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Create a precise record of an area's measurements and features.

What does a Surveyor do?

There are different types of Surveyors. The type that most people are familiar with is the Land Surveyor, but there are also Surveyors in the areas of water, construction, and even air. One type’s day-to-day activities might look different from another’s, but overall, Surveyors’ responsibilities are pretty much the same: to measure, mark, and describe areas on the earth’s surface.

When you’re sent to survey an area—a piece of land, for example—the first thing you do is look at any previous legal boundaries. This piece of information helps you in a number of ways. Say you’re working on a construction project. If you know where the boundaries of the land are, you can be sure the project doesn’t get built on two different owners’ properties. Or you might be working to create new legal boundaries where none existed before. Knowing what you’re working with will help you out in the field. And out in the field is where you spend a lot of time since most survey work is done outside, often in remote areas.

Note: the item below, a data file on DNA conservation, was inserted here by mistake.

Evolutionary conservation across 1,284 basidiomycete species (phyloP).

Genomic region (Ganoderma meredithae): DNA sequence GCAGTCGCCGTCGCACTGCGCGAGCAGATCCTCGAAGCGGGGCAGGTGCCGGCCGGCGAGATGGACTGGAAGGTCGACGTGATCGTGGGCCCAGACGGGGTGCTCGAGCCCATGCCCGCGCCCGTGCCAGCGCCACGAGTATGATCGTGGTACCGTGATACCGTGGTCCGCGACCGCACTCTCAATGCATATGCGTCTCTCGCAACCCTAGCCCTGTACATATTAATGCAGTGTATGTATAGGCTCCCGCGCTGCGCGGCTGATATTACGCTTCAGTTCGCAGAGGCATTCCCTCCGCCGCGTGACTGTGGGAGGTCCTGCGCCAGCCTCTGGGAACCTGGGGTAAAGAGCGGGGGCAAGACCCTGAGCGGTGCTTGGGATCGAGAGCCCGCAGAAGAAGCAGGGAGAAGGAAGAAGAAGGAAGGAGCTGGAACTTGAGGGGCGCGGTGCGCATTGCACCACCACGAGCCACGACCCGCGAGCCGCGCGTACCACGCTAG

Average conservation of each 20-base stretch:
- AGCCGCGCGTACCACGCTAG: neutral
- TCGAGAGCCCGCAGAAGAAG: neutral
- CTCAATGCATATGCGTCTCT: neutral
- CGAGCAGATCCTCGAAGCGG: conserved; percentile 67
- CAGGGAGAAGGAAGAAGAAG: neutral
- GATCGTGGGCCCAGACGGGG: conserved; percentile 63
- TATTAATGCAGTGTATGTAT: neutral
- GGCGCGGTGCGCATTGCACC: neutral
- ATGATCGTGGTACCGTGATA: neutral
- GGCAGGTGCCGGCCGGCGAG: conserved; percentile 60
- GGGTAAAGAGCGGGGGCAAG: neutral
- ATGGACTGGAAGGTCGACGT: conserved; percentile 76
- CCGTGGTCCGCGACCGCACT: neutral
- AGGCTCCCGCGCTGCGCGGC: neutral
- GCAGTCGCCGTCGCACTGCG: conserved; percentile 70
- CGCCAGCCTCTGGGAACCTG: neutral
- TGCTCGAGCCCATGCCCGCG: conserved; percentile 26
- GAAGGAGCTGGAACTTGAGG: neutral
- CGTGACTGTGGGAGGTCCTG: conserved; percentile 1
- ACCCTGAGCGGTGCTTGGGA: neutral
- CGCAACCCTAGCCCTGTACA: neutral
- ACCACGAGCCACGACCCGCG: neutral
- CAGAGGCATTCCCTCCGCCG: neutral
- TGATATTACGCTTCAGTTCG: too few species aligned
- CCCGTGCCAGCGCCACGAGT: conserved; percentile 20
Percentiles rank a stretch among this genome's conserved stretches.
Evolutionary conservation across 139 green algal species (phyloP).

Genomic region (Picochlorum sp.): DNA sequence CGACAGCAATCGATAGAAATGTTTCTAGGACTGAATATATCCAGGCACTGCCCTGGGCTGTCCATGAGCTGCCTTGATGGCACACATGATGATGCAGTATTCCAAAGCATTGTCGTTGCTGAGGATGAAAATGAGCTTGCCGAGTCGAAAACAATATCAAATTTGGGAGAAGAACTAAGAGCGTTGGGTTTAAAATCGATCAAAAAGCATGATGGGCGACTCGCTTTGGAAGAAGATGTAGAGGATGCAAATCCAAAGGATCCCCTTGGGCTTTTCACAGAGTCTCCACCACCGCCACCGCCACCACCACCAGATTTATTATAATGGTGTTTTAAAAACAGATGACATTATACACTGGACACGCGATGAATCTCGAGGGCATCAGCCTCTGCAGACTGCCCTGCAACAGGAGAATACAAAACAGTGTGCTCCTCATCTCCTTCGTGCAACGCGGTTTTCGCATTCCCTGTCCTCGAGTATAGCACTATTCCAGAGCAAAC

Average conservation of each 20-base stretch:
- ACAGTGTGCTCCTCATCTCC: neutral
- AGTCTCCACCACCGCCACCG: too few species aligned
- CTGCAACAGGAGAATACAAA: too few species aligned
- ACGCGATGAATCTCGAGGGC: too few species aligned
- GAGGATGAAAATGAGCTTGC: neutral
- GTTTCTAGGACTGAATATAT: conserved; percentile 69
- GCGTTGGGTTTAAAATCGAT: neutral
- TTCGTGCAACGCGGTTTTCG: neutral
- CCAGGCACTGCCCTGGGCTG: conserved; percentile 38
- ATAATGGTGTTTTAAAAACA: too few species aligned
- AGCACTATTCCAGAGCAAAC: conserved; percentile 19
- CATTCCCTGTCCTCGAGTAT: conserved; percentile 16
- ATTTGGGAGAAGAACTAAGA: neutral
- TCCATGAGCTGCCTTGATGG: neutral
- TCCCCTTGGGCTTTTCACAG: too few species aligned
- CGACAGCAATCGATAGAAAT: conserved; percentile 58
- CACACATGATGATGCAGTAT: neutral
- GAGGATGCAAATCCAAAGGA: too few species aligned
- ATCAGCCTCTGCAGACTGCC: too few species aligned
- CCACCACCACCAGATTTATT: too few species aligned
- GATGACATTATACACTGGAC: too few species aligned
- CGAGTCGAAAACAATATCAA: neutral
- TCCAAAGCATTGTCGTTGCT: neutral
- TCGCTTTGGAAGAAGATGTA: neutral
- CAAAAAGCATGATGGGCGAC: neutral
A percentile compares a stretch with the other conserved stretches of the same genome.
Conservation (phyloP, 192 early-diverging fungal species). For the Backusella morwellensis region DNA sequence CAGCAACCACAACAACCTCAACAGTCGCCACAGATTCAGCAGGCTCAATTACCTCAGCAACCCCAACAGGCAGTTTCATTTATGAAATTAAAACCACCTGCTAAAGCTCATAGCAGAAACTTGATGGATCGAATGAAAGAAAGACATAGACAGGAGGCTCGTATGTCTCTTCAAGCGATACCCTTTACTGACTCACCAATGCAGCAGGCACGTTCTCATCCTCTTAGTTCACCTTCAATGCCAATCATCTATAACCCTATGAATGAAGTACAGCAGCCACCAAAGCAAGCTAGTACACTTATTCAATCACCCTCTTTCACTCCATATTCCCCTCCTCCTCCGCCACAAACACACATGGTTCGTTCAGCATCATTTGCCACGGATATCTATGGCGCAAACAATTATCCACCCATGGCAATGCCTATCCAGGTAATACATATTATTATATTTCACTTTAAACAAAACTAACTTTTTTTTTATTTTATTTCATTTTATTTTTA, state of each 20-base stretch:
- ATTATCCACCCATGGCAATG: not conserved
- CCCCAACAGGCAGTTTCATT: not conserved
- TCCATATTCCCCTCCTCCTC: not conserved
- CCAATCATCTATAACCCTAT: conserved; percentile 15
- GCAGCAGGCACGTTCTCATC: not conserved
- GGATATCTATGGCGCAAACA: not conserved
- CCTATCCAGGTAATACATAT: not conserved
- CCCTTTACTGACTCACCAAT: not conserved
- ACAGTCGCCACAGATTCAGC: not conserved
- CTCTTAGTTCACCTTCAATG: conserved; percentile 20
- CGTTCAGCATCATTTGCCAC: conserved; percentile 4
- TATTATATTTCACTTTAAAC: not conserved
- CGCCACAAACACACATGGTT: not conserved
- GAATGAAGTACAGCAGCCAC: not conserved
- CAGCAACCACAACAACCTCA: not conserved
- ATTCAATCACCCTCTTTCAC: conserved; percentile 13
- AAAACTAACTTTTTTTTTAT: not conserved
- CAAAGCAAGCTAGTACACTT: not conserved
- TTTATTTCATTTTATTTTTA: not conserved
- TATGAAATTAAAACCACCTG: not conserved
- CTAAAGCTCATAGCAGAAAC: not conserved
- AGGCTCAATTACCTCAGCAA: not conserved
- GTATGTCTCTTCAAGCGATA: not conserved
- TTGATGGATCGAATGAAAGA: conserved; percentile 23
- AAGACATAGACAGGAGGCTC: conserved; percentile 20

If you survey land, you use equipment like GPS and levels to measure and define properties. You also describe attributes like land area, location, and vegetation. If you survey water, you describe the type of water, its volume, and direction of flow. Or you can work for a geophysical company, in which case you look underground for minerals, or oil and gas reserves. After gathering these pieces of information, you then report back to your client, who may possibly ask you to create a map or write a land deed for them.